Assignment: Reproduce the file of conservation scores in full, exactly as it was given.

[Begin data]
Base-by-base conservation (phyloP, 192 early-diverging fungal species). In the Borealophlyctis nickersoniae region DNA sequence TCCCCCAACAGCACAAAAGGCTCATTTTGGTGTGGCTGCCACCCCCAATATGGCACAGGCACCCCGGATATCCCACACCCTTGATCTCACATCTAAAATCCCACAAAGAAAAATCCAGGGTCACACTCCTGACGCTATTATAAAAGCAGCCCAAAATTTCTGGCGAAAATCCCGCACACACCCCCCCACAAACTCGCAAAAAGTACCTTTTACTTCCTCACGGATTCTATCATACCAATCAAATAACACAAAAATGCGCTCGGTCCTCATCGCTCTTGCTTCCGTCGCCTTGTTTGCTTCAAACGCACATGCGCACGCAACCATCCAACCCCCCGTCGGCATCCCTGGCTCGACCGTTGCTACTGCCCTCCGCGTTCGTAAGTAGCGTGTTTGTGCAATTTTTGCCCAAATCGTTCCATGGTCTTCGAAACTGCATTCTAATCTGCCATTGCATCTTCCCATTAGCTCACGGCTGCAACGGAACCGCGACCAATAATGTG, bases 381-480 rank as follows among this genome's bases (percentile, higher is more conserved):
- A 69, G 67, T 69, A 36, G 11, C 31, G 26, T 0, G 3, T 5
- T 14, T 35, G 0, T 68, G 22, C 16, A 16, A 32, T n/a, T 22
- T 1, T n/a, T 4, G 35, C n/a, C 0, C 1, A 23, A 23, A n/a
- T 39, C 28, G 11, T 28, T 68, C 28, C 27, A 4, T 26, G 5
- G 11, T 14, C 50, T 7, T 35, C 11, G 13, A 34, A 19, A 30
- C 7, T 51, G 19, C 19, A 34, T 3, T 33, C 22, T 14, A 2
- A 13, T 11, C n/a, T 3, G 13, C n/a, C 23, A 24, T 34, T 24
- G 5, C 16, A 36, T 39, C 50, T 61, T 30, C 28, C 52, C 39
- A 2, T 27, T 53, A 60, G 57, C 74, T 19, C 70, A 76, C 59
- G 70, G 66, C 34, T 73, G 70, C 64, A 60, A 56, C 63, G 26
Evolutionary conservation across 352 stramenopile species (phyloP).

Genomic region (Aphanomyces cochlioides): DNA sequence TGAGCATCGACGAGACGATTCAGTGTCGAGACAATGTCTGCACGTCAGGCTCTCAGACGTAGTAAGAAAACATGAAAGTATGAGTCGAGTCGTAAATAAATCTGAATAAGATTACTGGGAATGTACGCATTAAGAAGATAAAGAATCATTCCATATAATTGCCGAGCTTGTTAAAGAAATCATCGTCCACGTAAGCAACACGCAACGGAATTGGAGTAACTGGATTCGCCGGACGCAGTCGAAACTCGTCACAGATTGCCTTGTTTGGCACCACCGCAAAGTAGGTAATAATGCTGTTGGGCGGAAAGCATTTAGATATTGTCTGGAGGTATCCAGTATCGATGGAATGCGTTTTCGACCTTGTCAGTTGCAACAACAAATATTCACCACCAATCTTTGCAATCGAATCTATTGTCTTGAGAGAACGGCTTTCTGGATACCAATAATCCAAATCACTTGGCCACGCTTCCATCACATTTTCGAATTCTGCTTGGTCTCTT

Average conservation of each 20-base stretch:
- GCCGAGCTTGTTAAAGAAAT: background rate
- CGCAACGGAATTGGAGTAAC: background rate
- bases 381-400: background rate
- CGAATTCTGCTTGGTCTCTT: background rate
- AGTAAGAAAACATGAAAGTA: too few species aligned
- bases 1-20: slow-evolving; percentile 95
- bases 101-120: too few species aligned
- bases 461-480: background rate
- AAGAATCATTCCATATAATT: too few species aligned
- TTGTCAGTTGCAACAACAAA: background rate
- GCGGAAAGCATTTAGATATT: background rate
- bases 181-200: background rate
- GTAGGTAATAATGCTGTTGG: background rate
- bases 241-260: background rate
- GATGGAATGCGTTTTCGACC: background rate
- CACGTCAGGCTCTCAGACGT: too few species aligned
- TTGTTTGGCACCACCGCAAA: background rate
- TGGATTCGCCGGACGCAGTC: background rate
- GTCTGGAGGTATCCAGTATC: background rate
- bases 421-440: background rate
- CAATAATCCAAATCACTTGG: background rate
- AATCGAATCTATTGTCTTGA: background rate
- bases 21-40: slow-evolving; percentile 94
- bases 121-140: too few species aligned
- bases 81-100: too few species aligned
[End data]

Base-by-base conservation (phyloP, 192 early-diverging fungal species). In the Borealophlyctis nickersoniae region DNA sequence TCCCCCAACAGCACAAAAGGCTCATTTTGGTGTGGCTGCCACCCCCAATATGGCACAGGCACCCCGGATATCCCACACCCTTGATCTCACATCTAAAATCCCACAAAGAAAAATCCAGGGTCACACTCCTGACGCTATTATAAAAGCAGCCCAAAATTTCTGGCGAAAATCCCGCACACACCCCCCCACAAACTCGCAAAAAGTACCTTTTACTTCCTCACGGATTCTATCATACCAATCAAATAACACAAAAATGCGCTCGGTCCTCATCGCTCTTGCTTCCGTCGCCTTGTTTGCTTCAAACGCACATGCGCACGCAACCATCCAACCCCCCGTCGGCATCCCTGGCTCGACCGTTGCTACTGCCCTCCGCGTTCGTAAGTAGCGTGTTTGTGCAATTTTTGCCCAAATCGTTCCATGGTCTTCGAAACTGCATTCTAATCTGCCATTGCATCTTCCCATTAGCTCACGGCTGCAACGGAACCGCGACCAATAATGTG, bases 381-480 rank as follows among this genome's bases (percentile, higher is more conserved):
- A 69, G 67, T 69, A 36, G 11, C 31, G 26, T 0, G 3, T 5
- T 14, T 35, G 0, T 68, G 22, C 16, A 16, A 32, T n/a, T 22
- T 1, T n/a, T 4, G 35, C n/a, C 0, C 1, A 23, A 23, A n/a
- T 39, C 28, G 11, T 28, T 68, C 28, C 27, A 4, T 26, G 5
- G 11, T 14, C 50, T 7, T 35, C 11, G 13, A 34, A 19, A 30
- C 7, T 51, G 19, C 19, A 34, T 3, T 33, C 22, T 14, A 2
- A 13, T 11, C n/a, T 3, G 13, C n/a, C 23, A 24, T 34, T 24
- G 5, C 16, A 36, T 39, C 50, T 61, T 30, C 28, C 52, C 39
- A 2, T 27, T 53, A 60, G 57, C 74, T 19, C 70, A 76, C 59
- G 70, G 66, C 34, T 73, G 70, C 64, A 60, A 56, C 63, G 26
Evolutionary conservation across 352 stramenopile species (phyloP).

Genomic region (Aphanomyces cochlioides): DNA sequence TGAGCATCGACGAGACGATTCAGTGTCGAGACAATGTCTGCACGTCAGGCTCTCAGACGTAGTAAGAAAACATGAAAGTATGAGTCGAGTCGTAAATAAATCTGAATAAGATTACTGGGAATGTACGCATTAAGAAGATAAAGAATCATTCCATATAATTGCCGAGCTTGTTAAAGAAATCATCGTCCACGTAAGCAACACGCAACGGAATTGGAGTAACTGGATTCGCCGGACGCAGTCGAAACTCGTCACAGATTGCCTTGTTTGGCACCACCGCAAAGTAGGTAATAATGCTGTTGGGCGGAAAGCATTTAGATATTGTCTGGAGGTATCCAGTATCGATGGAATGCGTTTTCGACCTTGTCAGTTGCAACAACAAATATTCACCACCAATCTTTGCAATCGAATCTATTGTCTTGAGAGAACGGCTTTCTGGATACCAATAATCCAAATCACTTGGCCACGCTTCCATCACATTTTCGAATTCTGCTTGGTCTCTT

Average conservation of each 20-base stretch:
- GCCGAGCTTGTTAAAGAAAT: background rate
- CGCAACGGAATTGGAGTAAC: background rate
- bases 381-400: background rate
- CGAATTCTGCTTGGTCTCTT: background rate
- AGTAAGAAAACATGAAAGTA: too few species aligned
- bases 1-20: slow-evolving; percentile 95
- bases 101-120: too few species aligned
- bases 461-480: background rate
- AAGAATCATTCCATATAATT: too few species aligned
- TTGTCAGTTGCAACAACAAA: background rate
- GCGGAAAGCATTTAGATATT: background rate
- bases 181-200: background rate
- GTAGGTAATAATGCTGTTGG: background rate
- bases 241-260: background rate
- GATGGAATGCGTTTTCGACC: background rate
- CACGTCAGGCTCTCAGACGT: too few species aligned
- TTGTTTGGCACCACCGCAAA: background rate
- TGGATTCGCCGGACGCAGTC: background rate
- GTCTGGAGGTATCCAGTATC: background rate
- bases 421-440: background rate
- CAATAATCCAAATCACTTGG: background rate
- AATCGAATCTATTGTCTTGA: background rate
- bases 21-40: slow-evolving; percentile 94
- bases 121-140: too few species aligned
- bases 81-100: too few species aligned